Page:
Anyone with access to media would be aware that on Sunday night, the annual Golden Globe awards took place at the Beverly Hilton. Since then we have been inundated with lists of the winners, best and worst dressed lists and repetition of those ever-present tasteless moments. It gets me thinking – what’s the point? Or at least, how far gone from the original “point” have these award ceremonies strayed?

I assume that award events like the Golden Globes started as a way of commemorating talented actors and actresses, and acknowledging quality cinema. According to the official Golden Globes website, it was created as “yearly recognition of excellence in moviemaking” and sought to emphasise distinguished achievements in the industry. That seems like a good and worthy cause, I think.

These days? You’ve got to admit, it’s a bit of a laughing stock. Sure, actors and actresses get recognised, but there’s so much else going on that it’s easy to overlook those moments of the night. The full list of winners is released on all your news outlets, but everyone’s so busy scanning the best and worst dressed lists that they probably wouldn’t notice (yet another reflection of our culture getting distracted from talent by concerns with image). Not to mention that too many acceptance speeches serve to make a mockery of the event – often comprising targeted insults, or as we saw this year, one actress strolling onto the stage with her shoes in one hand and a martini in the other.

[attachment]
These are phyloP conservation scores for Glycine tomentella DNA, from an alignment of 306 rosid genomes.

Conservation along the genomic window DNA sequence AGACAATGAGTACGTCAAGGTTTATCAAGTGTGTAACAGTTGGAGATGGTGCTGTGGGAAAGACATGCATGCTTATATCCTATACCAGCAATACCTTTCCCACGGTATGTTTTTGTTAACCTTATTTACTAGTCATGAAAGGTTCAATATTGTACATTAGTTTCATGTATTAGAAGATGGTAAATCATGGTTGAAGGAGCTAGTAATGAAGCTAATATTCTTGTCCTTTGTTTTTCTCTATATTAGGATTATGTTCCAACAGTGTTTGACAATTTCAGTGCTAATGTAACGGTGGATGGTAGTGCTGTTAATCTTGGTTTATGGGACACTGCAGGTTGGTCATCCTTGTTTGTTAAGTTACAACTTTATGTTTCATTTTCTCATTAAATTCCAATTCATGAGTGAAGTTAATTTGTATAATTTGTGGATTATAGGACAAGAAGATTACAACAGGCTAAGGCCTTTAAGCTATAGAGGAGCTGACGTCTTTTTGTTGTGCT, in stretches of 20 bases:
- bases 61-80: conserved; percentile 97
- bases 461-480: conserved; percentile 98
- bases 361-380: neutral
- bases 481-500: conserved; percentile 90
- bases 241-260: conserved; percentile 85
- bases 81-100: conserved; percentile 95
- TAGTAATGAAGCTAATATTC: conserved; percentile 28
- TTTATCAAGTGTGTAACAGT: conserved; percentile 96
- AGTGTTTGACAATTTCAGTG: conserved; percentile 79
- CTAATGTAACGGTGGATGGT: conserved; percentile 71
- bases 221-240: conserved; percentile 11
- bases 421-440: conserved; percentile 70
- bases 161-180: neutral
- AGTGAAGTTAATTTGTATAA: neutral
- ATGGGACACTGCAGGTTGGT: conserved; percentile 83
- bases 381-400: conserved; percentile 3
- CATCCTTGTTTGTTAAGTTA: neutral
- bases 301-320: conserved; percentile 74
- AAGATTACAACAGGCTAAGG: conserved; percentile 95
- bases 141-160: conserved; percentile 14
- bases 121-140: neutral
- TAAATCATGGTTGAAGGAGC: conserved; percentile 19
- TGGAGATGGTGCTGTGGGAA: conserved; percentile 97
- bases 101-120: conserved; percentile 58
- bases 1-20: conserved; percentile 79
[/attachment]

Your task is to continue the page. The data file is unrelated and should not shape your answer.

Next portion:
What else comes up when checking out the event coverage? There are the articles that document the “real winners” of the night, such as Biggest Speech Bomber, Best Inappropriate Presenter Introduction and Best Brooch, Male (Usher, in case you’re wondering). You’ve also got the celebrities that are shutting down their social media critics, care of a witty Tweet. And of course there are the reviews of the MCs, and whether they pulled off the inappropriate jokes this year or took things one step too far. 

One article termed the event “a beautiful mess”, and maybe that’s what it was. Yes, it was entertaining, but I do think it’s a bit sad that we tune in to watch the antics and putdowns of intoxicated celebrities rather than to acknowledge talented cinema.

Tamara El-Rahi is an associate editor of MercatorNet. A Journalism graduate from the University of Technology Sydney, she lives in Australia with her husband and two daughters.